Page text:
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News Archive 2009
News Archive 2008

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Mass Grave Revealed in Western Sahara

A new report documents the discovery of eight executed Sahrawis in Western Sahara. The executions have not previously been known and shed light on Morocco’s secrecy with regard to previous disappearances.
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grave1_250.jpgIn February 1976 six adults and two children were arrested by Moroccan military patrols and executed with firearms on the spot before being buried in shallow graves in sand and stones. A shepherd recently discovered human remains in the Fadret Leguiaa area, in the part of Western Sahara over which the liberation movement Polisario itself has control.

Now a new report sheds light on what happened to the group.

On 10 September 2013, a Spanish group of researchers from the University of the Basque Country and the Aranzadi Society of Sciences published a report that documents that the remains found are those of the Sahrawis who disappeared in 1976. The researchers made a thorough examination of circumstances around the incident – among other things, by using DNA tests and interviewing the next of kin.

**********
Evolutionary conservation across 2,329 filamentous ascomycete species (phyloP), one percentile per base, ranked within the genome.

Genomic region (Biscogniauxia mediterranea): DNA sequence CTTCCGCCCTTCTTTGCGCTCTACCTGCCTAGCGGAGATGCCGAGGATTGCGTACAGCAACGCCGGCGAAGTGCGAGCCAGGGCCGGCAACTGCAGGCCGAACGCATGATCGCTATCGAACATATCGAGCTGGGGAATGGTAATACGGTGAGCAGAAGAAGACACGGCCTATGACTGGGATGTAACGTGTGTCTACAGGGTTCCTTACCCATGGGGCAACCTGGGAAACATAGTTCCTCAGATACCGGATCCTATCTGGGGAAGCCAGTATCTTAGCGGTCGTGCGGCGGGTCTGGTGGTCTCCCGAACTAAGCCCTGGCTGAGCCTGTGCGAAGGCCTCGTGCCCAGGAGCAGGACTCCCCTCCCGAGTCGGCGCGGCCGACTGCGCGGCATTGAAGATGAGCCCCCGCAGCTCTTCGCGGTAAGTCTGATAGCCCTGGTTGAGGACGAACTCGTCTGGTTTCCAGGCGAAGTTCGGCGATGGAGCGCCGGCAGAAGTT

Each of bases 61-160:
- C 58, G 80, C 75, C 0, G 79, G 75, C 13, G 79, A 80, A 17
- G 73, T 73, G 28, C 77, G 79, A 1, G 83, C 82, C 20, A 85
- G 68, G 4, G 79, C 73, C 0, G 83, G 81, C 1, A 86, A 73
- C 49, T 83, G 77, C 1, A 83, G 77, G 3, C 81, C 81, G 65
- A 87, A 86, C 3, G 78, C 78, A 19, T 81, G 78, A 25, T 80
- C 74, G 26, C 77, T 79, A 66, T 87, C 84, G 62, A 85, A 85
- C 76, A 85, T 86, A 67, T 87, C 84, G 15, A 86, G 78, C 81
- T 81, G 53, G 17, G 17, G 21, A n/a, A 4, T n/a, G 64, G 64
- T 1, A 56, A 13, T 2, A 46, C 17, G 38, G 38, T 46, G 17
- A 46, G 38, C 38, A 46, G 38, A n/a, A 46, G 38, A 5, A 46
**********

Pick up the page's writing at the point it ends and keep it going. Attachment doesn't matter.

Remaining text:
Download the report here.

The report sheds new light on old abuses and has been received with great interest by the population of Western Sahara. It was presented in Rabat by Vice President Ghalia Djimi of the organization Association Sahraouie des Victimes des Violations Graves des Droits de l’Homme Commises par l’Etat du Maroc (ASVDH).

“We have waited for 7 years for an answer to a letter we sent to the Moroccan authorities about what happened to our relatives,” Djimi told AFP new agency (read article here).

This week the researchers and relatives of those who disappeared will present the findings to the UN Commission on Human Rights.

grave2_250.jpgThe eight disappearances that are taken up in the report did not appear in the work of the Equity and Reconciliation Commission (IEC) established by Moroccan authorities in 2004, which focuses on, among other things, forced disappearances. Four of these incidents were examined by the Advisory Council on Human Rights (CCDH), which is a national Moroccan human rights institution that follows up IEC cases. In the discussion of the case by the IEC, it was ascertained that the four who disappeared were arrested near Amgala and then imprisoned in Smara, where they later died. The IEC’s and the CCDH’s work has always been criticized by the Sahrawis because they have not studied the Moroccan abuses of the Sahrawis thoroughly.

Amnesty International emphasizes, in a statement before the weekend, the importance of securing the evidence used in the investigation.

“The diverging conclusions about four of the eight Sahrawis who disappeared – as explained by the CCDH on the one hand and by the Spanish team on the other – raise questions about the accuracy of the conclusions published by the CCDH about all the other cases of forced disappearance,” Amnesty commented.